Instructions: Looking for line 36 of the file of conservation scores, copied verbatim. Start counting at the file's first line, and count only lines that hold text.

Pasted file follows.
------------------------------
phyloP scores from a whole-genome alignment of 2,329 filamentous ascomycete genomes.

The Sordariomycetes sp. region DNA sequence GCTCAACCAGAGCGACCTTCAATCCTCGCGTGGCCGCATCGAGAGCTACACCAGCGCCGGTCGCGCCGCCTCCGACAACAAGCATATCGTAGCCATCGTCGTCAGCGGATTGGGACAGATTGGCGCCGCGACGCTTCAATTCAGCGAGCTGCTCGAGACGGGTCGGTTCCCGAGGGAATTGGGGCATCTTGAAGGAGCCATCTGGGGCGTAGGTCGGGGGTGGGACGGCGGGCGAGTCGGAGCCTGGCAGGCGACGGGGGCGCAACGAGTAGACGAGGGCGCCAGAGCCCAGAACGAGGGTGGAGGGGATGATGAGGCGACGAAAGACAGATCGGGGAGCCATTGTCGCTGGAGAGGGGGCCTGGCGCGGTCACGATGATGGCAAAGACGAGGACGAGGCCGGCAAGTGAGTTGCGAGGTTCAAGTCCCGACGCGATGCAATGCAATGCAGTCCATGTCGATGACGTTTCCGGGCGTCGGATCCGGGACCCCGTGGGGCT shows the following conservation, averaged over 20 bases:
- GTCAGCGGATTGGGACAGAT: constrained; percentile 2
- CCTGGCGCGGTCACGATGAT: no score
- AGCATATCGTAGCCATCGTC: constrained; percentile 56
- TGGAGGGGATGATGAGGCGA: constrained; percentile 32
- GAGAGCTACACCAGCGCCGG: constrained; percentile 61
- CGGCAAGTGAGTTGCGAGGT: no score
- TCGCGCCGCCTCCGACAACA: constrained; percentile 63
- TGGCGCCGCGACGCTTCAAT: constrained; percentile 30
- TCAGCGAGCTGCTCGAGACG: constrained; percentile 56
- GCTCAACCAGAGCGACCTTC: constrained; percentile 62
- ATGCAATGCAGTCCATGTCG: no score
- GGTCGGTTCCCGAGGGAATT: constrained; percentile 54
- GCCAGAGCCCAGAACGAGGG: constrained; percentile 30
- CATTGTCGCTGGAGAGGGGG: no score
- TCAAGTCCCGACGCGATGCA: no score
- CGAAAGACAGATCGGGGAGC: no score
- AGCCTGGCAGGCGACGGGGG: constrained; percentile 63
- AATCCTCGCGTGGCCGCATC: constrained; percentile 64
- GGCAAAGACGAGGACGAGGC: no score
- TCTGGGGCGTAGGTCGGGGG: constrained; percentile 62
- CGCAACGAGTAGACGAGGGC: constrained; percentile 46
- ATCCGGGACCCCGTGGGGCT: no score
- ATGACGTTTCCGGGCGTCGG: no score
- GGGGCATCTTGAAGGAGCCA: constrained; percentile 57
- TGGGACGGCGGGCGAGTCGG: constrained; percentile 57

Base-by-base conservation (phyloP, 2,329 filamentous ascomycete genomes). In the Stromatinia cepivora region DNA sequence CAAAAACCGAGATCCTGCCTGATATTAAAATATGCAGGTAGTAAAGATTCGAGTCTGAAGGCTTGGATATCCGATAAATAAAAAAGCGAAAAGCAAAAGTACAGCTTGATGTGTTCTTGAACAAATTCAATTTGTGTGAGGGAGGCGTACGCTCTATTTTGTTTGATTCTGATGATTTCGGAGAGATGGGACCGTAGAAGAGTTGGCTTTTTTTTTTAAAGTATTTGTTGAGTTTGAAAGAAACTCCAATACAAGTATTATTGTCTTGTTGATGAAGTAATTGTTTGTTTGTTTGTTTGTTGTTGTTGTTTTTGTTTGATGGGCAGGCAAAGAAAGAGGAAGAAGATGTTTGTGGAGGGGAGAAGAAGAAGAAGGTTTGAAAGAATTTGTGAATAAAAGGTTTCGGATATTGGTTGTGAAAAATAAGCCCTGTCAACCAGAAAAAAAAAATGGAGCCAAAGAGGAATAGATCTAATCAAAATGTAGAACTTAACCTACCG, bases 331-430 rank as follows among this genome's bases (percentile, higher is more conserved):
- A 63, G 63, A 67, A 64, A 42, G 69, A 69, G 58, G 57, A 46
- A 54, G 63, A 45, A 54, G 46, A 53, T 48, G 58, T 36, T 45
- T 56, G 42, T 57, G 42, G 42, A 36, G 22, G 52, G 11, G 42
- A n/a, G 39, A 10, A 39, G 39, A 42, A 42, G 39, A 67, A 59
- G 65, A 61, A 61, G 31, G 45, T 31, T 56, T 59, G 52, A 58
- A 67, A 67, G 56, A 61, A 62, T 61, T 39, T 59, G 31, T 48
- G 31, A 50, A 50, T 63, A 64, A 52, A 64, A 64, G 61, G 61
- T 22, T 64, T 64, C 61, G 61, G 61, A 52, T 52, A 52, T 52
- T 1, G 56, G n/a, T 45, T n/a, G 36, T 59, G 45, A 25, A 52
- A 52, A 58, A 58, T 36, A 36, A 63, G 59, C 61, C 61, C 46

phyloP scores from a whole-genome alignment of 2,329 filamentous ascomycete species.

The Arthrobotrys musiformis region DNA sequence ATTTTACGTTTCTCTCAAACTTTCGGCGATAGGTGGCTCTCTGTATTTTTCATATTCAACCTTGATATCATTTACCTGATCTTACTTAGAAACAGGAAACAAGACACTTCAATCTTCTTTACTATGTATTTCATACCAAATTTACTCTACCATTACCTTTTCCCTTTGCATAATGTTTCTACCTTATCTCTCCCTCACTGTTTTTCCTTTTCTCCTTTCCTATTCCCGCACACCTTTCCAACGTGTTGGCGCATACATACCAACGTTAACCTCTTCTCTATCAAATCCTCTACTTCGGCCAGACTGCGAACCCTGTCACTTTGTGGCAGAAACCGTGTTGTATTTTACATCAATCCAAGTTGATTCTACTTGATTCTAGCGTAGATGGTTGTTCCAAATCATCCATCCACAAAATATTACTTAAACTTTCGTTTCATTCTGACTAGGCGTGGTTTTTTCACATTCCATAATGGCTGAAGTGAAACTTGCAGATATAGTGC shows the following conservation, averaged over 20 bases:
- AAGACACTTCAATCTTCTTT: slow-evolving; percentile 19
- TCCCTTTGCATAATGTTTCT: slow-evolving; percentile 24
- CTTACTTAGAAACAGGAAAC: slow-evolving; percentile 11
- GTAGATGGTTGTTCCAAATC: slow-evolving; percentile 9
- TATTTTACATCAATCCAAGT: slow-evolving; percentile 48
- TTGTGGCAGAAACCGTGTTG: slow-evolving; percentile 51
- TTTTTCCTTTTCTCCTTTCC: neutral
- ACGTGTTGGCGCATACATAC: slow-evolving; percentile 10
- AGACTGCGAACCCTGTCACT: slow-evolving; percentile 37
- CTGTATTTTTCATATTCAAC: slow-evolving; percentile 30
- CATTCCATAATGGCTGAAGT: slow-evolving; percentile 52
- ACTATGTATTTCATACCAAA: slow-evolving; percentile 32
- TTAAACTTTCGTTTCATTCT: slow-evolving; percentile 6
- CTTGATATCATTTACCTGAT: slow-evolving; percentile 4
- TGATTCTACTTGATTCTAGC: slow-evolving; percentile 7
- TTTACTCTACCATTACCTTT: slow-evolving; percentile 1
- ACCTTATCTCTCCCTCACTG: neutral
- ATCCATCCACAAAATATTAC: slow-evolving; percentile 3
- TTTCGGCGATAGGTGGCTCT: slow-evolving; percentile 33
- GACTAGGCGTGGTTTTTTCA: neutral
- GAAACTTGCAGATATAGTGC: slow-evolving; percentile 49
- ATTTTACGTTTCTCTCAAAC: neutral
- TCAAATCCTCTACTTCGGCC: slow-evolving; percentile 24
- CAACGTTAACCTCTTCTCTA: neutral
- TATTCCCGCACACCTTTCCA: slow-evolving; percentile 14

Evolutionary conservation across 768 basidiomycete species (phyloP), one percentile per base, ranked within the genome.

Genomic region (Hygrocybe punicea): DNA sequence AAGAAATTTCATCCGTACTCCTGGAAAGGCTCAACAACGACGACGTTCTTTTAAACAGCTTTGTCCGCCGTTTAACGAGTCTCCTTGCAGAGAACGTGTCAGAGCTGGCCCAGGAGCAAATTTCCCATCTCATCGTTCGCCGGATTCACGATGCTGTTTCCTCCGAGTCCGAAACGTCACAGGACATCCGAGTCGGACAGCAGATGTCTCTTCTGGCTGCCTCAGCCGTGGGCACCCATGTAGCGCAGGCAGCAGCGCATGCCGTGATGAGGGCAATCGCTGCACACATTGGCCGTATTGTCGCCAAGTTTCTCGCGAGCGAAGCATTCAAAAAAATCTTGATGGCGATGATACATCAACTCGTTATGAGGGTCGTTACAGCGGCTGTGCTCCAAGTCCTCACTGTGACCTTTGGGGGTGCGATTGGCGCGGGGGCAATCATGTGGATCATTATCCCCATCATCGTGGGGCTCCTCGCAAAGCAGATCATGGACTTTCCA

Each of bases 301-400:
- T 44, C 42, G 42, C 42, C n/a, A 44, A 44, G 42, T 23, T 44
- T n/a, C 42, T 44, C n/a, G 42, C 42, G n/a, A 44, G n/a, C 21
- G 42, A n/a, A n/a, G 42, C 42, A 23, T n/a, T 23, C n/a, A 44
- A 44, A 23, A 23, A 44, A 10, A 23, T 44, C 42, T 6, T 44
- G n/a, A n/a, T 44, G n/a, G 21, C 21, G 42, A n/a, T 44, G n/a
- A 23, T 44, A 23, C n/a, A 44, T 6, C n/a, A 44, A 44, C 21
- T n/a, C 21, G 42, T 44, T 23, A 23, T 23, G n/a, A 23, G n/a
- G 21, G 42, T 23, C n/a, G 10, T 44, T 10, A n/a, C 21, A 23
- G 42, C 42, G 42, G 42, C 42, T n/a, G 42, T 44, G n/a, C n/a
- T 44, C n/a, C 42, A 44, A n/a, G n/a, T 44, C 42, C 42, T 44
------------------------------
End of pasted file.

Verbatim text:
- T 22, T 64, T 64, C 61, G 61, G 61, A 52, T 52, A 52, T 52